Sunday, February 24, 2008

Get Dressed and Cook Something (Red Lentil Soup)

You can see the soup here in a Colombian clay pot. It is unlacquered—that’s the black river clay itself. I got it a beloved shop on Greenwich Avenue called “Be Seated.” The fabric on which it is sitting is a jacket I bought in the same shop. So you see, Be Seated sells clothes and pots, but no chairs. They should really call the store “Get Dressed and Cook Something”

This recipe, like almost all my soup recipes, makes a very large pot of soup. You may halve or third quantities to get a more manageable amount. It started out as a vegetarian adaptation of the Minestra di Esaù in Edda Servi Machlin’s Classic Cuisine of the Italian Jews, but it has become almost unrecognizable. I really should have written about this wonderful soup by now. It is one of the reliable workhorses of the rotation. I make this all the time. Other herbal staples are to be found at Kalyn’s Weekend Herb Blogging, hosted this week by Lia from Swirling Notions.

Red Lentil Soup with Parsley and Garlic Paste

3 cups red lentils (1 ½ pounds)

olive oil (be liberal)

4 onions

3 or so carrots

½ head of celery (about 7 ribs) peeled and destringified

(optional) 1 or 2 dried red chiles, such as chilcostles

2 6-ounce cans tomato paste

½ bunch flat parsley

3-5 cloves garlic

coarse salt

Wash and sort the lentils. You may set them to soak while you prepare the vegetables, if you like. Heat oil in a large soup kettle. Cut the onions into quarter-inch dice and add them to the oil. While the onions are simmering, dice the carrots and de-stringified celery. Add them to the pot, along with the chiles, if you are using them, when the onions are quite soft. Continue stirring and cooking until the vegetables have relaxed. Add the tomato paste and stir and cook a while longer. Now add the drained lentils and about four quarts of water and some salt. Simmer for about an hour, removing the foam from the surface and adding more water as necessary, until everything is tender. When the soup is just about ready, mince together the parsley and garlic with some kosher salt. Stir the herb paste into the soup.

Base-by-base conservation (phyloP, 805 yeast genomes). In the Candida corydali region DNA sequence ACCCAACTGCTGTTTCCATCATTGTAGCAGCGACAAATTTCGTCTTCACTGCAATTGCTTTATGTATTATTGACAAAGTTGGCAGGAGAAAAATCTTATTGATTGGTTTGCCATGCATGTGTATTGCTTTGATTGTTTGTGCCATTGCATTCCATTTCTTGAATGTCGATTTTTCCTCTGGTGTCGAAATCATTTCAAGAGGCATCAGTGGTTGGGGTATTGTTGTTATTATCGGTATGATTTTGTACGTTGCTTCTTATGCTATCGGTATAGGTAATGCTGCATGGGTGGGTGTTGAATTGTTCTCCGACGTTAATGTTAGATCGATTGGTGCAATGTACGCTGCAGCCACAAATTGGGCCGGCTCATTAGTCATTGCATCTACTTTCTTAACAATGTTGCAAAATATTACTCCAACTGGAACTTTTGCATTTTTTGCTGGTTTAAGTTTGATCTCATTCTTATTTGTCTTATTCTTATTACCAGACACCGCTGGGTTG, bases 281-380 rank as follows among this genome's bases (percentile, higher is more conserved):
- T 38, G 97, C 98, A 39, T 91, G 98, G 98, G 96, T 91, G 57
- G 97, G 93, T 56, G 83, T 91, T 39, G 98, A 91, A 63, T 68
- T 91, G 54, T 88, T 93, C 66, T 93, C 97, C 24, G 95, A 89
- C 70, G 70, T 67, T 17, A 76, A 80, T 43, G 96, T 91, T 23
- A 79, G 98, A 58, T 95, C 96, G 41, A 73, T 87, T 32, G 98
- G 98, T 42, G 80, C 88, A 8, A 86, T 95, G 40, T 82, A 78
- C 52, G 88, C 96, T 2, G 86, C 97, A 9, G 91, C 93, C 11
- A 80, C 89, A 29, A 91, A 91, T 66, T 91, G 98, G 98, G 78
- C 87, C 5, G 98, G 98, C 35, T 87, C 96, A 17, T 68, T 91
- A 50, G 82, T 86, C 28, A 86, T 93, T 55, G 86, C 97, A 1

Blogger Miriam Segura-Harrison said...

I made a red lentil soup last night! Has this ever happened to you that old red lentils refuse to become mushy? Mine remained (sadly for my poor tummy) resolutely crunchy and indigestible....

5:01 PM  
Blogger Kalyn Denny said...

I'm a big fan of the red lentils, especially for soup. Sounds very tasty. Also, sounds like a very interesting shop.

11:25 PM  
Blogger the chocolate lady מרת שאקאלאד said...

there is great variation in varieties of red lentils, and I have had some (those that are a lighter red, and maybe not split) that are much slower to cook, but I don't think I ever had lentils that never gave it up eventually.

it is a wonderful soup, and I look forward to taking you shopping when you visit town!

10:53 AM  
Anonymous Anonymous said...

i made the soup last night, too, and it was awesome! i subbed green lentils for the red ones (i know they're different, but it's what i had...) and didn't have any parsley to add.. next time. anyway, it was geshmak.

my question: do you have a special method of skimming off the foam? i have been ineffectively using a spoon - is there a better way?

also, what is the purpose of chopping the parsley up with the salt? does the salt do something to the parsley that it wouldn't do if you added it separately?

10:03 PM  

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